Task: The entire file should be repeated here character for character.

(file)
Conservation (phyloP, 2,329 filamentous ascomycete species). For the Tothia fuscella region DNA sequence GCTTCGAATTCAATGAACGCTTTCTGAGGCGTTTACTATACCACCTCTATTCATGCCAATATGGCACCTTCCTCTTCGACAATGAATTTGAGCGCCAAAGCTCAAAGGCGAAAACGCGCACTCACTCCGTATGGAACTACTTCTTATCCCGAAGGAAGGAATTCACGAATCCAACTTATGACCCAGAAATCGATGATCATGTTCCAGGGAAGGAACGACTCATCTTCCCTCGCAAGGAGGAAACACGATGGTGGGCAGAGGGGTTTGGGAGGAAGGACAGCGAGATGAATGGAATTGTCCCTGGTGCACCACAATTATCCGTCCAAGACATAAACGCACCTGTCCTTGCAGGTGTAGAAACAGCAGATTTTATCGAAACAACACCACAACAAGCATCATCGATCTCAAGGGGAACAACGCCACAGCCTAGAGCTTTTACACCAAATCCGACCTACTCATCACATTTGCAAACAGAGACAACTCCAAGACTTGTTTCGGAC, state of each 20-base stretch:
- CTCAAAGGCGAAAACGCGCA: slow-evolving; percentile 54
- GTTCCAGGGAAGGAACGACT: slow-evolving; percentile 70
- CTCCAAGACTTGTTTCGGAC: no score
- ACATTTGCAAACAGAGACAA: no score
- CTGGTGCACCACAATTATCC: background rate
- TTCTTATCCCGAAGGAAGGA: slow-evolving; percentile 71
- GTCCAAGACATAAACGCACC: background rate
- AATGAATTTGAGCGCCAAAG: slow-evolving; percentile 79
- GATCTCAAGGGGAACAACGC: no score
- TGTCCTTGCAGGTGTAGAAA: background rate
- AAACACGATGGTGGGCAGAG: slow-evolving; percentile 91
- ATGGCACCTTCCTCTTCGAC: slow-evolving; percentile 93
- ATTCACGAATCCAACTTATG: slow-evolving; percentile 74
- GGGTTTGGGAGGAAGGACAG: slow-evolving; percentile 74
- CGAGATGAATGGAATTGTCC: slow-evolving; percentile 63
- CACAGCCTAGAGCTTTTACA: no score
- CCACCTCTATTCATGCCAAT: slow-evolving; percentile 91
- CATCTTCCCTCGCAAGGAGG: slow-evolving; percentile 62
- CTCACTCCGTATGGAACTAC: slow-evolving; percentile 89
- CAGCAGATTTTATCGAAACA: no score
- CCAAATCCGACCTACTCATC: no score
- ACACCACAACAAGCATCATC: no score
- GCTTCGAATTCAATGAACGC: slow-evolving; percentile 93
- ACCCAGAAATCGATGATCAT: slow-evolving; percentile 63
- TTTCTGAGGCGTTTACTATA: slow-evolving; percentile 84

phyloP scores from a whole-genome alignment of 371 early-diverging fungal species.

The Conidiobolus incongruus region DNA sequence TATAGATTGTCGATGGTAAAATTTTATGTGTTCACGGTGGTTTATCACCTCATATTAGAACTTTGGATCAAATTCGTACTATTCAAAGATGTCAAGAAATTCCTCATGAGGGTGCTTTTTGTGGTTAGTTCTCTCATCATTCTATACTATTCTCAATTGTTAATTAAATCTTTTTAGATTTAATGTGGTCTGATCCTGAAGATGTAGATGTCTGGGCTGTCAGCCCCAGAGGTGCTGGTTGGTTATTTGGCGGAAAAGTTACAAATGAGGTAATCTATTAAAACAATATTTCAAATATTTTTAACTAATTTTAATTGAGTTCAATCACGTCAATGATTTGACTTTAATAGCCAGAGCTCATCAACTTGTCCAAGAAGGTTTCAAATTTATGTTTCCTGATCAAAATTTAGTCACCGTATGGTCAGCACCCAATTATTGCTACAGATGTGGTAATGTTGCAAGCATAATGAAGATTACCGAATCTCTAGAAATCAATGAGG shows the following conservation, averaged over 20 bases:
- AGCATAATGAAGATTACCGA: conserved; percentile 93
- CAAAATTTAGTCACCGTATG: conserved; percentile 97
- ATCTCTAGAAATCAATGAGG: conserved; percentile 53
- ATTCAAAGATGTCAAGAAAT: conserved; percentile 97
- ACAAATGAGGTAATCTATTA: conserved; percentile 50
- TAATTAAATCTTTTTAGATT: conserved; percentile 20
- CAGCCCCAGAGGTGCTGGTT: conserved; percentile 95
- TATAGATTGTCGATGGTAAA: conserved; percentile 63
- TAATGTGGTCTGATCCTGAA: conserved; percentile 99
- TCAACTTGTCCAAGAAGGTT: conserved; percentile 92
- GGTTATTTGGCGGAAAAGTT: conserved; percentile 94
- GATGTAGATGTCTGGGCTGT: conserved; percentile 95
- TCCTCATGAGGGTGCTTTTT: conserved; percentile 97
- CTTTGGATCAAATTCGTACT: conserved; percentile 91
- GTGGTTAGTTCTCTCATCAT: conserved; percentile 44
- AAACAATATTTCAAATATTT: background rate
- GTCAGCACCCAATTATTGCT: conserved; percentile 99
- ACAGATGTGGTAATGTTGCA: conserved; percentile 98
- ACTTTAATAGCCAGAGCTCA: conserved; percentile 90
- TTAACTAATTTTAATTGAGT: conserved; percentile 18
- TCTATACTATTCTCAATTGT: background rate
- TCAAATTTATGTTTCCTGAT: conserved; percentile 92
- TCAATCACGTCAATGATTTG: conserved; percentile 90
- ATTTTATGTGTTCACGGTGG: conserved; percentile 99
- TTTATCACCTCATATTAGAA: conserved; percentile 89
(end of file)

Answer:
Conservation (phyloP, 2,329 filamentous ascomycete species). For the Tothia fuscella region DNA sequence GCTTCGAATTCAATGAACGCTTTCTGAGGCGTTTACTATACCACCTCTATTCATGCCAATATGGCACCTTCCTCTTCGACAATGAATTTGAGCGCCAAAGCTCAAAGGCGAAAACGCGCACTCACTCCGTATGGAACTACTTCTTATCCCGAAGGAAGGAATTCACGAATCCAACTTATGACCCAGAAATCGATGATCATGTTCCAGGGAAGGAACGACTCATCTTCCCTCGCAAGGAGGAAACACGATGGTGGGCAGAGGGGTTTGGGAGGAAGGACAGCGAGATGAATGGAATTGTCCCTGGTGCACCACAATTATCCGTCCAAGACATAAACGCACCTGTCCTTGCAGGTGTAGAAACAGCAGATTTTATCGAAACAACACCACAACAAGCATCATCGATCTCAAGGGGAACAACGCCACAGCCTAGAGCTTTTACACCAAATCCGACCTACTCATCACATTTGCAAACAGAGACAACTCCAAGACTTGTTTCGGAC, state of each 20-base stretch:
- CTCAAAGGCGAAAACGCGCA: slow-evolving; percentile 54
- GTTCCAGGGAAGGAACGACT: slow-evolving; percentile 70
- CTCCAAGACTTGTTTCGGAC: no score
- ACATTTGCAAACAGAGACAA: no score
- CTGGTGCACCACAATTATCC: background rate
- TTCTTATCCCGAAGGAAGGA: slow-evolving; percentile 71
- GTCCAAGACATAAACGCACC: background rate
- AATGAATTTGAGCGCCAAAG: slow-evolving; percentile 79
- GATCTCAAGGGGAACAACGC: no score
- TGTCCTTGCAGGTGTAGAAA: background rate
- AAACACGATGGTGGGCAGAG: slow-evolving; percentile 91
- ATGGCACCTTCCTCTTCGAC: slow-evolving; percentile 93
- ATTCACGAATCCAACTTATG: slow-evolving; percentile 74
- GGGTTTGGGAGGAAGGACAG: slow-evolving; percentile 74
- CGAGATGAATGGAATTGTCC: slow-evolving; percentile 63
- CACAGCCTAGAGCTTTTACA: no score
- CCACCTCTATTCATGCCAAT: slow-evolving; percentile 91
- CATCTTCCCTCGCAAGGAGG: slow-evolving; percentile 62
- CTCACTCCGTATGGAACTAC: slow-evolving; percentile 89
- CAGCAGATTTTATCGAAACA: no score
- CCAAATCCGACCTACTCATC: no score
- ACACCACAACAAGCATCATC: no score
- GCTTCGAATTCAATGAACGC: slow-evolving; percentile 93
- ACCCAGAAATCGATGATCAT: slow-evolving; percentile 63
- TTTCTGAGGCGTTTACTATA: slow-evolving; percentile 84

phyloP scores from a whole-genome alignment of 371 early-diverging fungal species.

The Conidiobolus incongruus region DNA sequence TATAGATTGTCGATGGTAAAATTTTATGTGTTCACGGTGGTTTATCACCTCATATTAGAACTTTGGATCAAATTCGTACTATTCAAAGATGTCAAGAAATTCCTCATGAGGGTGCTTTTTGTGGTTAGTTCTCTCATCATTCTATACTATTCTCAATTGTTAATTAAATCTTTTTAGATTTAATGTGGTCTGATCCTGAAGATGTAGATGTCTGGGCTGTCAGCCCCAGAGGTGCTGGTTGGTTATTTGGCGGAAAAGTTACAAATGAGGTAATCTATTAAAACAATATTTCAAATATTTTTAACTAATTTTAATTGAGTTCAATCACGTCAATGATTTGACTTTAATAGCCAGAGCTCATCAACTTGTCCAAGAAGGTTTCAAATTTATGTTTCCTGATCAAAATTTAGTCACCGTATGGTCAGCACCCAATTATTGCTACAGATGTGGTAATGTTGCAAGCATAATGAAGATTACCGAATCTCTAGAAATCAATGAGG shows the following conservation, averaged over 20 bases:
- AGCATAATGAAGATTACCGA: conserved; percentile 93
- CAAAATTTAGTCACCGTATG: conserved; percentile 97
- ATCTCTAGAAATCAATGAGG: conserved; percentile 53
- ATTCAAAGATGTCAAGAAAT: conserved; percentile 97
- ACAAATGAGGTAATCTATTA: conserved; percentile 50
- TAATTAAATCTTTTTAGATT: conserved; percentile 20
- CAGCCCCAGAGGTGCTGGTT: conserved; percentile 95
- TATAGATTGTCGATGGTAAA: conserved; percentile 63
- TAATGTGGTCTGATCCTGAA: conserved; percentile 99
- TCAACTTGTCCAAGAAGGTT: conserved; percentile 92
- GGTTATTTGGCGGAAAAGTT: conserved; percentile 94
- GATGTAGATGTCTGGGCTGT: conserved; percentile 95
- TCCTCATGAGGGTGCTTTTT: conserved; percentile 97
- CTTTGGATCAAATTCGTACT: conserved; percentile 91
- GTGGTTAGTTCTCTCATCAT: conserved; percentile 44
- AAACAATATTTCAAATATTT: background rate
- GTCAGCACCCAATTATTGCT: conserved; percentile 99
- ACAGATGTGGTAATGTTGCA: conserved; percentile 98
- ACTTTAATAGCCAGAGCTCA: conserved; percentile 90
- TTAACTAATTTTAATTGAGT: conserved; percentile 18
- TCTATACTATTCTCAATTGT: background rate
- TCAAATTTATGTTTCCTGAT: conserved; percentile 92
- TCAATCACGTCAATGATTTG: conserved; percentile 90
- ATTTTATGTGTTCACGGTGG: conserved; percentile 99
- TTTATCACCTCATATTAGAA: conserved; percentile 89